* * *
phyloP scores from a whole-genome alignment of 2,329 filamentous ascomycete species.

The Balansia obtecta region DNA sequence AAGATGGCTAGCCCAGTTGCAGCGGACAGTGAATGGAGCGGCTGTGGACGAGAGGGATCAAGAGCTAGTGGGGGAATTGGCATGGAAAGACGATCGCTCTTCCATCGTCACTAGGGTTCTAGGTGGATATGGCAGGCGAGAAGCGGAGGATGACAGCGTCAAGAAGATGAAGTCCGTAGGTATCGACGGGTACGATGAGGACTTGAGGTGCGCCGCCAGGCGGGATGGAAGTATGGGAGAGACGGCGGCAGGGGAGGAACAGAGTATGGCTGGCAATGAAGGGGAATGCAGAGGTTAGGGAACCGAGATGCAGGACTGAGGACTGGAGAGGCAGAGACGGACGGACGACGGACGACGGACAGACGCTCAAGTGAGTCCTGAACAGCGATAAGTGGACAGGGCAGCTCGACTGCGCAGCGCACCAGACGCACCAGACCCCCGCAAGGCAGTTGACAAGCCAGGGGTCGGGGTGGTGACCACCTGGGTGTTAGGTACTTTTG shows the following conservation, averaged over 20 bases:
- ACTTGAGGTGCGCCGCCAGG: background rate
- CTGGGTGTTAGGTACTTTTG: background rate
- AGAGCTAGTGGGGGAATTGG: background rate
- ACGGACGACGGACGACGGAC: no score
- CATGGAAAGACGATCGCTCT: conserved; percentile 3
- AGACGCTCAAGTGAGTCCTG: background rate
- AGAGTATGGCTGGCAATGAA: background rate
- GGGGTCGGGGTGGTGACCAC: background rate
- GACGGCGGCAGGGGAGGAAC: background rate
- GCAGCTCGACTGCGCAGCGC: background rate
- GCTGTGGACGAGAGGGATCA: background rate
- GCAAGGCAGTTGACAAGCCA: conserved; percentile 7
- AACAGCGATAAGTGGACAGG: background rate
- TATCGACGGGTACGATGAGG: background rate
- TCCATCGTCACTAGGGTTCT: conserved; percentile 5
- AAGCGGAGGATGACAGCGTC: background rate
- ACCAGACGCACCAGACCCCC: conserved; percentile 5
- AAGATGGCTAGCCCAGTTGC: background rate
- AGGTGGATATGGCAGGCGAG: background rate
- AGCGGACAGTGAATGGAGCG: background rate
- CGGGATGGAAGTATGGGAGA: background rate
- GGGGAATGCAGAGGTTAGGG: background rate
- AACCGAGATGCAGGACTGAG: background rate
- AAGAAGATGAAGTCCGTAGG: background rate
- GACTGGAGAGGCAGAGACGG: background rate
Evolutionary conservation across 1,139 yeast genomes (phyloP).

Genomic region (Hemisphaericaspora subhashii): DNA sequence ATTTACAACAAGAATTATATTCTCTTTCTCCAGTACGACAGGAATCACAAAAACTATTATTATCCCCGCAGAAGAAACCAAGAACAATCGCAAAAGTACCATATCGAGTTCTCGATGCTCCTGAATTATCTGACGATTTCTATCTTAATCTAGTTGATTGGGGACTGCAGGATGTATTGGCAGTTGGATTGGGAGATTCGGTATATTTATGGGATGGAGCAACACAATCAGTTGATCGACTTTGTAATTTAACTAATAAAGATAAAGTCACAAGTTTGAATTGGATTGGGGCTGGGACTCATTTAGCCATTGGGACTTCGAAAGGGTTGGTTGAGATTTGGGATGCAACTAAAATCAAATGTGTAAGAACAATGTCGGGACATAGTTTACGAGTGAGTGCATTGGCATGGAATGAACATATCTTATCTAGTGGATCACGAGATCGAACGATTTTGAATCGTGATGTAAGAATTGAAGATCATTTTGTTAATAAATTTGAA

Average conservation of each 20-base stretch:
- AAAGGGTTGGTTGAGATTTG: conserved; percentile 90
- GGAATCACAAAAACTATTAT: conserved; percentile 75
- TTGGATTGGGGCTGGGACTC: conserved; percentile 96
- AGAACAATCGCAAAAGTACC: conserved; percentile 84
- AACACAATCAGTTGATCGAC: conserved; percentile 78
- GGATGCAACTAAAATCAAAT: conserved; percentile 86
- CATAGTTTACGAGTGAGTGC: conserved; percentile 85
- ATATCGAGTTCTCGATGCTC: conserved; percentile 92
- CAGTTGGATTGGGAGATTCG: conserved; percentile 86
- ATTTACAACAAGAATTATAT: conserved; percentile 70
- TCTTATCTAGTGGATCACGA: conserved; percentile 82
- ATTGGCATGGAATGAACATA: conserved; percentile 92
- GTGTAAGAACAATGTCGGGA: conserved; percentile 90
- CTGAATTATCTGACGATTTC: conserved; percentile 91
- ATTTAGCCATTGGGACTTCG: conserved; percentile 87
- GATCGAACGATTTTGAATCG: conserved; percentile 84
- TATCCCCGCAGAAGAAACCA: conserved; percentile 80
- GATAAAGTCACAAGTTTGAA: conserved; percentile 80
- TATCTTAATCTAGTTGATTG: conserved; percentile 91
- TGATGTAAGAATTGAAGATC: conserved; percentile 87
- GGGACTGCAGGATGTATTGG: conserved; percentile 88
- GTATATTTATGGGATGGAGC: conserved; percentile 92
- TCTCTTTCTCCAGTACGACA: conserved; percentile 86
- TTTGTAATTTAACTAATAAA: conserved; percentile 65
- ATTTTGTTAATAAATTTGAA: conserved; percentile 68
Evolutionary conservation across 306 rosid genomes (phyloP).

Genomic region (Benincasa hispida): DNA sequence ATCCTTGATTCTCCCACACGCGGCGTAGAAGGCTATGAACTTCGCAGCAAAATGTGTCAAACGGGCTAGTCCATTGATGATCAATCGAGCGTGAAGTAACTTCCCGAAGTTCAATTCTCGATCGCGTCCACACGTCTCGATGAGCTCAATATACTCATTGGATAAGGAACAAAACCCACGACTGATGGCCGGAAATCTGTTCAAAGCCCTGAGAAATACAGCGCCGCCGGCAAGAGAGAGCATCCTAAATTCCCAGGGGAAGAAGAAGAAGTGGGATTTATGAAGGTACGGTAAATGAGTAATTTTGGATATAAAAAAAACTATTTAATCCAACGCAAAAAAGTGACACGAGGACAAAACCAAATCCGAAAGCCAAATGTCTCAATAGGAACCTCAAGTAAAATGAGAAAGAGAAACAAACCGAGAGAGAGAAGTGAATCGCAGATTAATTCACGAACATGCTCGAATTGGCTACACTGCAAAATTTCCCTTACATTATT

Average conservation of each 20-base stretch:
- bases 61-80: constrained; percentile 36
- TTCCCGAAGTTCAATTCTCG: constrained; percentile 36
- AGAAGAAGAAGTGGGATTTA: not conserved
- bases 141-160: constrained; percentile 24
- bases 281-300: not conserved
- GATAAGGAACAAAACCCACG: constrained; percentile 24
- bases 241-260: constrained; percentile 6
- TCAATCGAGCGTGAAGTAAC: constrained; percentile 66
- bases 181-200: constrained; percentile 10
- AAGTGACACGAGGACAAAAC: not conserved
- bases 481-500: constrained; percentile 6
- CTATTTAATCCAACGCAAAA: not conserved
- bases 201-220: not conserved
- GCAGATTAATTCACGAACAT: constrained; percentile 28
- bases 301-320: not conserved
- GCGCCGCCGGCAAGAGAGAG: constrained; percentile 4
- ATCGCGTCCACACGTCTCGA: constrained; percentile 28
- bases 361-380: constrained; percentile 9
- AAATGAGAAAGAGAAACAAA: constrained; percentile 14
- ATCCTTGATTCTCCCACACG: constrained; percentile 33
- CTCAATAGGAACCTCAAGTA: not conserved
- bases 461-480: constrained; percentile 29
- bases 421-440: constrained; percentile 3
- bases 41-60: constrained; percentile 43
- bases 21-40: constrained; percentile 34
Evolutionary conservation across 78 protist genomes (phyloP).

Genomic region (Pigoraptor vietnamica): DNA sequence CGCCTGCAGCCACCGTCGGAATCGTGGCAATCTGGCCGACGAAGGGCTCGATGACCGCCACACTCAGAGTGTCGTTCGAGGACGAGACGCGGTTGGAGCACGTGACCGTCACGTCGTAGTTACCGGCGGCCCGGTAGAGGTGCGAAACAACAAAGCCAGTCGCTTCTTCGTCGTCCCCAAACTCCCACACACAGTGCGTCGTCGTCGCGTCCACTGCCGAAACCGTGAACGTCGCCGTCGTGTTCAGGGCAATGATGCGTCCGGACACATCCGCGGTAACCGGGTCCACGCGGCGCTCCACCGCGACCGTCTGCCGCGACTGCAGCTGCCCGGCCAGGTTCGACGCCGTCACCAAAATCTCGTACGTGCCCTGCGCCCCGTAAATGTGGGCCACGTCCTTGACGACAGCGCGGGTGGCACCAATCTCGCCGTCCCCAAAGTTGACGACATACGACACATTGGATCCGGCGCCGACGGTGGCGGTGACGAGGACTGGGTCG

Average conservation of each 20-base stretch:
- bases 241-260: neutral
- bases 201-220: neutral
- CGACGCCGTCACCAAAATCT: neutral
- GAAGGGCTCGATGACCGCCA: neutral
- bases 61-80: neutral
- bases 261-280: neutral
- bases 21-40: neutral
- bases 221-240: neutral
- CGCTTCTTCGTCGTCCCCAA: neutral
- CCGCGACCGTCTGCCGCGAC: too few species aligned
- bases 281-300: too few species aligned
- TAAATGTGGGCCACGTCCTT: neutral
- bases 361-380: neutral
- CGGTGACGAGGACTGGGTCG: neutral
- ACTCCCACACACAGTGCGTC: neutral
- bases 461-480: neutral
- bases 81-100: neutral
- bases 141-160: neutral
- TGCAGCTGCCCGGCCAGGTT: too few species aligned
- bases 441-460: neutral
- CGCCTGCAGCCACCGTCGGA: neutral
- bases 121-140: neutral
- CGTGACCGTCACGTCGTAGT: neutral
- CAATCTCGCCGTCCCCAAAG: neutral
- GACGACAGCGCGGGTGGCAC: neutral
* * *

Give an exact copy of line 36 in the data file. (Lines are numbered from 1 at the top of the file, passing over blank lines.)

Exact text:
- GGATGCAACTAAAATCAAAT: conserved; percentile 86